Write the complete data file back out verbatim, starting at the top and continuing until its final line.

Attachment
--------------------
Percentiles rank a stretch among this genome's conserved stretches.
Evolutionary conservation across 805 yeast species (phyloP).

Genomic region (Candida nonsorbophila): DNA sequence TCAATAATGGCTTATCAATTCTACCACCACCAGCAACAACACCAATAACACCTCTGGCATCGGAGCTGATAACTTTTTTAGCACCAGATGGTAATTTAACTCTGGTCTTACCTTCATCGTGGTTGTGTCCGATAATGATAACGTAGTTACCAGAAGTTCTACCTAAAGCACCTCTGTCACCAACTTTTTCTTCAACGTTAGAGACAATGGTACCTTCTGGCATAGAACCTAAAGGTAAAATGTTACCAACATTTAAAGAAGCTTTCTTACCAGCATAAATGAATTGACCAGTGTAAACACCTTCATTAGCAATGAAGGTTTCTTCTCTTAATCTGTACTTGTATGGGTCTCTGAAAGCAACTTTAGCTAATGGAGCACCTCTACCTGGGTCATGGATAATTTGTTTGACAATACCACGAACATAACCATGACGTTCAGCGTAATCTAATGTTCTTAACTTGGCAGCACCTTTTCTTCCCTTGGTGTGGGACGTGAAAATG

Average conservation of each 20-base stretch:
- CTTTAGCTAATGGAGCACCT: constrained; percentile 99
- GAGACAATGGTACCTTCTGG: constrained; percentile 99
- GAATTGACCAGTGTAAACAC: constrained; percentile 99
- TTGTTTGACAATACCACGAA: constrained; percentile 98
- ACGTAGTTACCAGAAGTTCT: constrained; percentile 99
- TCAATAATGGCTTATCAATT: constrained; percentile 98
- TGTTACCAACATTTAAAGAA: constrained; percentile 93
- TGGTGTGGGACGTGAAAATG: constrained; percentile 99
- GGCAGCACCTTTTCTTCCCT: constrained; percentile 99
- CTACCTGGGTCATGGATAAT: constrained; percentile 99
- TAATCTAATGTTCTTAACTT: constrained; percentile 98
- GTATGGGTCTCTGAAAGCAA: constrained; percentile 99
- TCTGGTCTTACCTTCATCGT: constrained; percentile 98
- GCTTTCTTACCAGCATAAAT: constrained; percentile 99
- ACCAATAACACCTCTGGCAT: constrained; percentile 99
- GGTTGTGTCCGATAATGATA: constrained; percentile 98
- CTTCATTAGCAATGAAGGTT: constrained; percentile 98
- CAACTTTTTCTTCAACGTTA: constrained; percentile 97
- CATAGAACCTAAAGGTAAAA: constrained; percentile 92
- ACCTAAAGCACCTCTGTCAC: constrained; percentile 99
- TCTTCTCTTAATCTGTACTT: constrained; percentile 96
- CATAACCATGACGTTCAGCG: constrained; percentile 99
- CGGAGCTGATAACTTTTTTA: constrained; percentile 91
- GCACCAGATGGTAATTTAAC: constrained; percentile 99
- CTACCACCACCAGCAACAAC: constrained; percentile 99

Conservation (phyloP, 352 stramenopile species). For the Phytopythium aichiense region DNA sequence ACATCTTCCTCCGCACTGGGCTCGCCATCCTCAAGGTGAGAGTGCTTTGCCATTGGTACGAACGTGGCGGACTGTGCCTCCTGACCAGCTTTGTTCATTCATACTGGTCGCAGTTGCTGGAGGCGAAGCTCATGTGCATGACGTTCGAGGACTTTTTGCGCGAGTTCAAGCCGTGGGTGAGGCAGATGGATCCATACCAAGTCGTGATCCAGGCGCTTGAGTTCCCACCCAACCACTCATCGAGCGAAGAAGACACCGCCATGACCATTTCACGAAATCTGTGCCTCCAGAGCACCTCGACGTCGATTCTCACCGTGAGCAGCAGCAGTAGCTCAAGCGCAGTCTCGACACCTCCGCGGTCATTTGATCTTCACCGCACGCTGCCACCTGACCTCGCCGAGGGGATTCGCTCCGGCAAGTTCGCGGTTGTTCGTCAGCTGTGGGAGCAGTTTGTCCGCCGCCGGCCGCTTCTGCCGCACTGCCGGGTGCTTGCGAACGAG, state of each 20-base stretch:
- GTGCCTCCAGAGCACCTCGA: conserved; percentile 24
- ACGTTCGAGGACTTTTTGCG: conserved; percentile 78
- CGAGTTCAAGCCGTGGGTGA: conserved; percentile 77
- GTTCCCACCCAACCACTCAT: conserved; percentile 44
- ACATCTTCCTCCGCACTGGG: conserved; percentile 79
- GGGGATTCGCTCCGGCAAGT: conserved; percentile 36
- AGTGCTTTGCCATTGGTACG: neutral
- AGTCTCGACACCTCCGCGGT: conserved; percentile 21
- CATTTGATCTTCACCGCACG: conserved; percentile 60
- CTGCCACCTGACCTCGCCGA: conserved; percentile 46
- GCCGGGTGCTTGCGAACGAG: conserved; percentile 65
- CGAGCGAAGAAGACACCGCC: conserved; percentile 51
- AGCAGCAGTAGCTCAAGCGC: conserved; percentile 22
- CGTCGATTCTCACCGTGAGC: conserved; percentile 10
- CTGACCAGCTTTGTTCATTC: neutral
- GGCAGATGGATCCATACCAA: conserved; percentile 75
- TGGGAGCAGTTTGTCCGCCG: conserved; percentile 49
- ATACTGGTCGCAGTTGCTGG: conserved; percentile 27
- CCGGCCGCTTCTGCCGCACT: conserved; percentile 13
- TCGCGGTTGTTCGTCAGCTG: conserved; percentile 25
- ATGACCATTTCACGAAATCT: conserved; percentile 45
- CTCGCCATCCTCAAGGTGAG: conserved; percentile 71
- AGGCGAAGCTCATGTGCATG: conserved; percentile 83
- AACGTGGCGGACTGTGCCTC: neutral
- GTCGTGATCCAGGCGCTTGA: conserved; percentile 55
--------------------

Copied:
Percentiles rank a stretch among this genome's conserved stretches.
Evolutionary conservation across 805 yeast species (phyloP).

Genomic region (Candida nonsorbophila): DNA sequence TCAATAATGGCTTATCAATTCTACCACCACCAGCAACAACACCAATAACACCTCTGGCATCGGAGCTGATAACTTTTTTAGCACCAGATGGTAATTTAACTCTGGTCTTACCTTCATCGTGGTTGTGTCCGATAATGATAACGTAGTTACCAGAAGTTCTACCTAAAGCACCTCTGTCACCAACTTTTTCTTCAACGTTAGAGACAATGGTACCTTCTGGCATAGAACCTAAAGGTAAAATGTTACCAACATTTAAAGAAGCTTTCTTACCAGCATAAATGAATTGACCAGTGTAAACACCTTCATTAGCAATGAAGGTTTCTTCTCTTAATCTGTACTTGTATGGGTCTCTGAAAGCAACTTTAGCTAATGGAGCACCTCTACCTGGGTCATGGATAATTTGTTTGACAATACCACGAACATAACCATGACGTTCAGCGTAATCTAATGTTCTTAACTTGGCAGCACCTTTTCTTCCCTTGGTGTGGGACGTGAAAATG

Average conservation of each 20-base stretch:
- CTTTAGCTAATGGAGCACCT: constrained; percentile 99
- GAGACAATGGTACCTTCTGG: constrained; percentile 99
- GAATTGACCAGTGTAAACAC: constrained; percentile 99
- TTGTTTGACAATACCACGAA: constrained; percentile 98
- ACGTAGTTACCAGAAGTTCT: constrained; percentile 99
- TCAATAATGGCTTATCAATT: constrained; percentile 98
- TGTTACCAACATTTAAAGAA: constrained; percentile 93
- TGGTGTGGGACGTGAAAATG: constrained; percentile 99
- GGCAGCACCTTTTCTTCCCT: constrained; percentile 99
- CTACCTGGGTCATGGATAAT: constrained; percentile 99
- TAATCTAATGTTCTTAACTT: constrained; percentile 98
- GTATGGGTCTCTGAAAGCAA: constrained; percentile 99
- TCTGGTCTTACCTTCATCGT: constrained; percentile 98
- GCTTTCTTACCAGCATAAAT: constrained; percentile 99
- ACCAATAACACCTCTGGCAT: constrained; percentile 99
- GGTTGTGTCCGATAATGATA: constrained; percentile 98
- CTTCATTAGCAATGAAGGTT: constrained; percentile 98
- CAACTTTTTCTTCAACGTTA: constrained; percentile 97
- CATAGAACCTAAAGGTAAAA: constrained; percentile 92
- ACCTAAAGCACCTCTGTCAC: constrained; percentile 99
- TCTTCTCTTAATCTGTACTT: constrained; percentile 96
- CATAACCATGACGTTCAGCG: constrained; percentile 99
- CGGAGCTGATAACTTTTTTA: constrained; percentile 91
- GCACCAGATGGTAATTTAAC: constrained; percentile 99
- CTACCACCACCAGCAACAAC: constrained; percentile 99

Conservation (phyloP, 352 stramenopile species). For the Phytopythium aichiense region DNA sequence ACATCTTCCTCCGCACTGGGCTCGCCATCCTCAAGGTGAGAGTGCTTTGCCATTGGTACGAACGTGGCGGACTGTGCCTCCTGACCAGCTTTGTTCATTCATACTGGTCGCAGTTGCTGGAGGCGAAGCTCATGTGCATGACGTTCGAGGACTTTTTGCGCGAGTTCAAGCCGTGGGTGAGGCAGATGGATCCATACCAAGTCGTGATCCAGGCGCTTGAGTTCCCACCCAACCACTCATCGAGCGAAGAAGACACCGCCATGACCATTTCACGAAATCTGTGCCTCCAGAGCACCTCGACGTCGATTCTCACCGTGAGCAGCAGCAGTAGCTCAAGCGCAGTCTCGACACCTCCGCGGTCATTTGATCTTCACCGCACGCTGCCACCTGACCTCGCCGAGGGGATTCGCTCCGGCAAGTTCGCGGTTGTTCGTCAGCTGTGGGAGCAGTTTGTCCGCCGCCGGCCGCTTCTGCCGCACTGCCGGGTGCTTGCGAACGAG, state of each 20-base stretch:
- GTGCCTCCAGAGCACCTCGA: conserved; percentile 24
- ACGTTCGAGGACTTTTTGCG: conserved; percentile 78
- CGAGTTCAAGCCGTGGGTGA: conserved; percentile 77
- GTTCCCACCCAACCACTCAT: conserved; percentile 44
- ACATCTTCCTCCGCACTGGG: conserved; percentile 79
- GGGGATTCGCTCCGGCAAGT: conserved; percentile 36
- AGTGCTTTGCCATTGGTACG: neutral
- AGTCTCGACACCTCCGCGGT: conserved; percentile 21
- CATTTGATCTTCACCGCACG: conserved; percentile 60
- CTGCCACCTGACCTCGCCGA: conserved; percentile 46
- GCCGGGTGCTTGCGAACGAG: conserved; percentile 65
- CGAGCGAAGAAGACACCGCC: conserved; percentile 51
- AGCAGCAGTAGCTCAAGCGC: conserved; percentile 22
- CGTCGATTCTCACCGTGAGC: conserved; percentile 10
- CTGACCAGCTTTGTTCATTC: neutral
- GGCAGATGGATCCATACCAA: conserved; percentile 75
- TGGGAGCAGTTTGTCCGCCG: conserved; percentile 49
- ATACTGGTCGCAGTTGCTGG: conserved; percentile 27
- CCGGCCGCTTCTGCCGCACT: conserved; percentile 13
- TCGCGGTTGTTCGTCAGCTG: conserved; percentile 25
- ATGACCATTTCACGAAATCT: conserved; percentile 45
- CTCGCCATCCTCAAGGTGAG: conserved; percentile 71
- AGGCGAAGCTCATGTGCATG: conserved; percentile 83
- AACGTGGCGGACTGTGCCTC: neutral
- GTCGTGATCCAGGCGCTTGA: conserved; percentile 55